Meet the Major Players in Google’s Antitrust Battle

Previewing the tough fight ahead for the digital advertising giant

From left, Texas Attorney General Ken Paxton, Google's Sundar Pichai, Attorney General Bill Barr and Sen. Elizabeth Warren. Photo Illustration: Dianna McDougall; Sources: Getty Images, iStock
Headshot of Scott Nover

Google is playing a waiting game this summer. For months, the Menlo Park, Calif.-based tech giant has been anticipating dueling lawsuits—one from the U.S. Department of Justice, and one from a coalition of states led by Texas Attorney General Ken Paxton—over potential antitrust violations.

Sundar Pichai, CEO of Google and parent company Alphabet, has already faced tough questions when he testified before the House antitrust subcommittee on July 29, alongside Amazon’s Jeff Bezos, Apple’s Tim Cook and Facebook’s Mark Zuckerberg.

But the real probe into Google’s potentially unfair business practices is coming from outside the halls of Congress. 

At the Justice Department, there are “dozens” of government lawyers working on two separate teams, according to The Wall Street Journal: One team is investigating Google’s market dominance in search (its signature consumer product), while another is looking at its command of the digital advertising industry, which is said to take up 29.4% of U.S. ad revenue in 2020, according to eMarketer. Attorney General William Barr said he expects to make a decision on whether to file suit by the “end of the summer.”

Meanwhile, the group of attorneys general from 50 states and territories, a coalition led by Paxton, is focused exclusively on Google’s ad business. Paxton said he hopes to have the investigation “wrapped up” by fall.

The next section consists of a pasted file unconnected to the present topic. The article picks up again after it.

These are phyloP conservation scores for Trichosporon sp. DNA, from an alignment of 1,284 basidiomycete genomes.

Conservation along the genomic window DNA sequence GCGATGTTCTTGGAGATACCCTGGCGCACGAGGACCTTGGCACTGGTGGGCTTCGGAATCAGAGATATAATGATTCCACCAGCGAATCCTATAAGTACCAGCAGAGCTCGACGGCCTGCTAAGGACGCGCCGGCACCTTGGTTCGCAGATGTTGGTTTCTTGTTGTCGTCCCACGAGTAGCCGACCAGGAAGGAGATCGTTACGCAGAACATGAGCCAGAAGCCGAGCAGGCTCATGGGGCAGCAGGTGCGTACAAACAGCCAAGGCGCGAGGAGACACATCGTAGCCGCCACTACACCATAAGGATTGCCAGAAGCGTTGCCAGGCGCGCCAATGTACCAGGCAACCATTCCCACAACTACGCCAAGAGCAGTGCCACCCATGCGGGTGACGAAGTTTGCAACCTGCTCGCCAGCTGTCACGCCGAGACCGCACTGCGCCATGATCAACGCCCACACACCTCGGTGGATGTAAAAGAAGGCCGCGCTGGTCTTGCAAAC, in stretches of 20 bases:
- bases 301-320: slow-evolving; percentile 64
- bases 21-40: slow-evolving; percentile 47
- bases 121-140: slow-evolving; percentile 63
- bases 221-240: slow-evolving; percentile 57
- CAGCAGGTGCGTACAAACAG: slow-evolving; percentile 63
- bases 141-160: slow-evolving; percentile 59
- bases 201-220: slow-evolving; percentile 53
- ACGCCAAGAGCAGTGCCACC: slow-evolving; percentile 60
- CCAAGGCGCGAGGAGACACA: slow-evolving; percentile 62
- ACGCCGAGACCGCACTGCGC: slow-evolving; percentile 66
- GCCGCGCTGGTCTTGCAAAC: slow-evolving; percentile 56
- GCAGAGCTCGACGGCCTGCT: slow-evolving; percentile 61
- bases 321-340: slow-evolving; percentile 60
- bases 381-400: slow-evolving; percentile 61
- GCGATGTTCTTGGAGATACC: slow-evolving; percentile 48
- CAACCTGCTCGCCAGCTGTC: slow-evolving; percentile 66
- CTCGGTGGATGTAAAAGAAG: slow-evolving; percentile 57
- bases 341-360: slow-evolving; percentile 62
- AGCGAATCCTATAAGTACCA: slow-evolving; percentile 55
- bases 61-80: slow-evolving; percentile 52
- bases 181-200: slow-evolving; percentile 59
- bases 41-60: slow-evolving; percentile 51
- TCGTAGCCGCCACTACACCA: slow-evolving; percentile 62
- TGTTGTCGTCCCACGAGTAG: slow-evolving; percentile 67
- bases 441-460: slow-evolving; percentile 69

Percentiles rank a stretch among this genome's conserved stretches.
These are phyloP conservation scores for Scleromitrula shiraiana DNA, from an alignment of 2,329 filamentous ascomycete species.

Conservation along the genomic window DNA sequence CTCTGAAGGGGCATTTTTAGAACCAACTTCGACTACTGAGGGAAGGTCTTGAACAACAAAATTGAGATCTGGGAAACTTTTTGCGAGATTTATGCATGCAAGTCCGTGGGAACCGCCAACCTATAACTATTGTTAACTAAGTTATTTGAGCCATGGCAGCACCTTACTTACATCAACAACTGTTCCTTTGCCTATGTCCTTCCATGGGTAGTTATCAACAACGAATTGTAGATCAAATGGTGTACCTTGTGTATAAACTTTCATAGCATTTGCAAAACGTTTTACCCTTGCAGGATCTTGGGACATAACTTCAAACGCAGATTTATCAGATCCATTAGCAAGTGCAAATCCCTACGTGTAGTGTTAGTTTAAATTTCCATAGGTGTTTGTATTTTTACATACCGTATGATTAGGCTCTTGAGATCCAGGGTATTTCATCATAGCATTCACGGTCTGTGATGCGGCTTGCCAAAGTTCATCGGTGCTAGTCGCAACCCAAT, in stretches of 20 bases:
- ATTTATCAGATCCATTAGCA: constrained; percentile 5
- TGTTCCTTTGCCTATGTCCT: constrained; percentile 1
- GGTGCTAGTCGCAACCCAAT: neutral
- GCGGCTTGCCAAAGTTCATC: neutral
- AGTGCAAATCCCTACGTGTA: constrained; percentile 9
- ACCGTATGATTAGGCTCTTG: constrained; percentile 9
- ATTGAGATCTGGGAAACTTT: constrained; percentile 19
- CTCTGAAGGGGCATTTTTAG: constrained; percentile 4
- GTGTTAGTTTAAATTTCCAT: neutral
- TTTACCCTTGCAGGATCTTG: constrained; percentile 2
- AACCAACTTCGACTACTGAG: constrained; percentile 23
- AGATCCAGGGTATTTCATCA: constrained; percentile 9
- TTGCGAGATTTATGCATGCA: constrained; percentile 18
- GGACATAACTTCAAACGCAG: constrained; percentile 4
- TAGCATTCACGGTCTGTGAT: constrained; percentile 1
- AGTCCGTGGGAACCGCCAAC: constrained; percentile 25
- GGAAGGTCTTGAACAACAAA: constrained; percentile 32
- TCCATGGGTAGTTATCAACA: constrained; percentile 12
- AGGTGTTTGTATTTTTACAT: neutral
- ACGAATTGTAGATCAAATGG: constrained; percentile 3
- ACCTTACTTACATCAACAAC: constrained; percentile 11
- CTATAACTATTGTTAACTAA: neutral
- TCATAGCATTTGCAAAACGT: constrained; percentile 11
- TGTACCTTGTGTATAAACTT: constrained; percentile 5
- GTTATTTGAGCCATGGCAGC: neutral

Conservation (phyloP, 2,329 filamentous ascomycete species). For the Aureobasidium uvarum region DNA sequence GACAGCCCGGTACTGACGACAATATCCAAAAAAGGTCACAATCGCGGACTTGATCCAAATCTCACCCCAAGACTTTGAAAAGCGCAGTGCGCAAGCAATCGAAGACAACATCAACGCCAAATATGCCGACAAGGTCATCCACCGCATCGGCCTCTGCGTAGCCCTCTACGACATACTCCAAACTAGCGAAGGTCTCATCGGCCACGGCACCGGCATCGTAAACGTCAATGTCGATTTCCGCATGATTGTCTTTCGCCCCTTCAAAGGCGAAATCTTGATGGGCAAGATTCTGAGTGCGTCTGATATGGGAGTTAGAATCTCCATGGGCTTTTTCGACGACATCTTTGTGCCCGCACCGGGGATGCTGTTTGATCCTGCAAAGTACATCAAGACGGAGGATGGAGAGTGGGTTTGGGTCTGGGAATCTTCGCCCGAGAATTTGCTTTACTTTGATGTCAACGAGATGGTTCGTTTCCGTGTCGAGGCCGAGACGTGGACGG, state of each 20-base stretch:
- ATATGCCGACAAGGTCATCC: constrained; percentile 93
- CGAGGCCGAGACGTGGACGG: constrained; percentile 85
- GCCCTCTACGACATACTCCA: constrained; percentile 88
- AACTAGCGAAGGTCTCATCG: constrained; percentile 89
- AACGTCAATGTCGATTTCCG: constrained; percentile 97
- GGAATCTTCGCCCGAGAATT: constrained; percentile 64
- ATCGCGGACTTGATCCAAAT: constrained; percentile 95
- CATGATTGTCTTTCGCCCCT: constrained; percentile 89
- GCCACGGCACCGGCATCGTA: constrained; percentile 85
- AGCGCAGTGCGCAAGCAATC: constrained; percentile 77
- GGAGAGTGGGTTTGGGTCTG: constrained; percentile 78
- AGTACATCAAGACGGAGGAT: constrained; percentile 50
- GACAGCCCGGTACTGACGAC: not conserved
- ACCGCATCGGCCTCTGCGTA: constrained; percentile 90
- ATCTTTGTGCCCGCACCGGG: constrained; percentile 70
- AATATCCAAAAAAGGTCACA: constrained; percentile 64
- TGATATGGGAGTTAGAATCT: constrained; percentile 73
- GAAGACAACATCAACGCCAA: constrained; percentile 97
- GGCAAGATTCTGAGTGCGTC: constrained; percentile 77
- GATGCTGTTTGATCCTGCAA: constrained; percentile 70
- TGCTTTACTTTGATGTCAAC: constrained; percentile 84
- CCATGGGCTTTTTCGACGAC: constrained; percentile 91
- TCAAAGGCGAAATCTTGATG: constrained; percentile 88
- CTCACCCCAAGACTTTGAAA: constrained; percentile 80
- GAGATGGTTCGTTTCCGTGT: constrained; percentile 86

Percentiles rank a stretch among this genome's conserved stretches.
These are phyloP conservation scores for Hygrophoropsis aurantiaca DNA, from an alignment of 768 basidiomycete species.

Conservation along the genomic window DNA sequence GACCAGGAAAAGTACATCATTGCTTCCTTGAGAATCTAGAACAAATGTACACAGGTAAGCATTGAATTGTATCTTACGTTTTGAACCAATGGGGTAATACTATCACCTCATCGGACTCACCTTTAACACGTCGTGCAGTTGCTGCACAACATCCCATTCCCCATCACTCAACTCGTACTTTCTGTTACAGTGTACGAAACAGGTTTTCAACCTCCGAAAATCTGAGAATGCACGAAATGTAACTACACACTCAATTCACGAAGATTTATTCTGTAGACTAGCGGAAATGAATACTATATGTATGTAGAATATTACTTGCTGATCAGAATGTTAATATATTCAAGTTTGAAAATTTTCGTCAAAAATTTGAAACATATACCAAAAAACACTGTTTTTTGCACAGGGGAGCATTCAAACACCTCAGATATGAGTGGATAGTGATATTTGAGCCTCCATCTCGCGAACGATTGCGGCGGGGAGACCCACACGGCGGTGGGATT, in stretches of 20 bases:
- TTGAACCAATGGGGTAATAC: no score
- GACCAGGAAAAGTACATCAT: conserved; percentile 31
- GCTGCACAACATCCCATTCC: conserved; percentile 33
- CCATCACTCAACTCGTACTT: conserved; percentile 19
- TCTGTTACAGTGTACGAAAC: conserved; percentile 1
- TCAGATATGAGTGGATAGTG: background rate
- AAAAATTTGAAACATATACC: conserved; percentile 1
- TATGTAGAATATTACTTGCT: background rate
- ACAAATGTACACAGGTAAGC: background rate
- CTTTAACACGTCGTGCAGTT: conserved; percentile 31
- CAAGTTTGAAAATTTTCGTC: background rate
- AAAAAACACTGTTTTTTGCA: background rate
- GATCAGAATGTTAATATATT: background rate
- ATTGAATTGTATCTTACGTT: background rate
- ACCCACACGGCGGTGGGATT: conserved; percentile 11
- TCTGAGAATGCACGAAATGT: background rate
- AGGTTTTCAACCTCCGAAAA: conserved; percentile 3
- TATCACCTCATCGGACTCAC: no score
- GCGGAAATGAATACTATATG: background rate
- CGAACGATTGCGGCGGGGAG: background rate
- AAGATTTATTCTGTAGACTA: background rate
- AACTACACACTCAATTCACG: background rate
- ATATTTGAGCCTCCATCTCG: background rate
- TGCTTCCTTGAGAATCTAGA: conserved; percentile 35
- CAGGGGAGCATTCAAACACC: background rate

Ahead of any major litigation, these are the major players to watch: 

The Justice Department


Attorney General William Barr has reportedly taken a keen interest in the Justice Department’s various tech investigations, including the Google probe. Multiple outlets have reported that Barr receives regular updates on the case from Lauren Willard, whom he promoted to serve as a counselor and liaison between the tech antitrust investigations and his own office. Associate Deputy Attorney General Ryan Shores is taking lead on the investigations, reporting up to Deputy Attorney General Jeffrey Rosen. 

In investigating the media industry, the DoJ’s antitrust division has been taking a look at high-profile mergers of large media-tech companies with an inconsistent record: Antitrust chief Makan Delrahim broadsided AT&T over its acquisition of Time Warner, which ultimately failed in court; greenlit T-Mobile’s merger with Sprint after significant divestitures; and signed off on Disney’s purchase of most of 21st Century Fox’s assets with limited sacrifices for the new megacompany (Disney had to sell off Fox’s regional sports networks.) 

Along with Google, the division announced investigations into Facebook and Amazon, but a Google lawsuit is expected to drop first. In an interesting turn of events, however, Delrahim recused himself from the Google investigation in February because he previously lobbied the FTC for Google during its acquisition of DoubleClick. 

The states


Texas Attorney General Ken Paxton is leading the effort for the 50 states and territories (all but Alabama and California, plus D.C. and Puerto Rico) to investigate Google’s digital ad business. The Washington Post reports that Paxton leads an office of 800 lawyers and has played point with Google, sending the company a litany of questions on behalf of the group.

The probe’s executive committee includes state AGs from both parties: Republicans Mark Brnovich of Arizona, Doug Peterson of Nebraska, Jeff Landry of Louisiana and Lynn Fitch of Mississippi; along with Democrats Doug Stein of North Carolina, Tom Miller of Iowa and Phil Weiser of Colorado. Similarly, New York AG Letitia James is leading a group of 47 attorneys general in a separate antitrust investigation into Facebook.

While uninvolved in the goings on of the two antitrust probes, Congress is also exerting pressure from the outside. The House antitrust subcommittee, led by Chairman David Cicilline, D-R.I., and Ranking Member Jim Sensenbrenner, R-Wisc., hosted Bezos, Cook, Pichai and Zuckerbeg in July for a high-profile grilling. (The Judiciary Committee, which oversees the antitrust subcommittee, is led by chairman Jerrold Nadler, D-N.Y., and Ranking Member Jim Jordan, R-Ohio.)


@ScottNover scott.nover@adweek.com Scott Nover is a platforms reporter at Adweek, covering social media companies and their influence.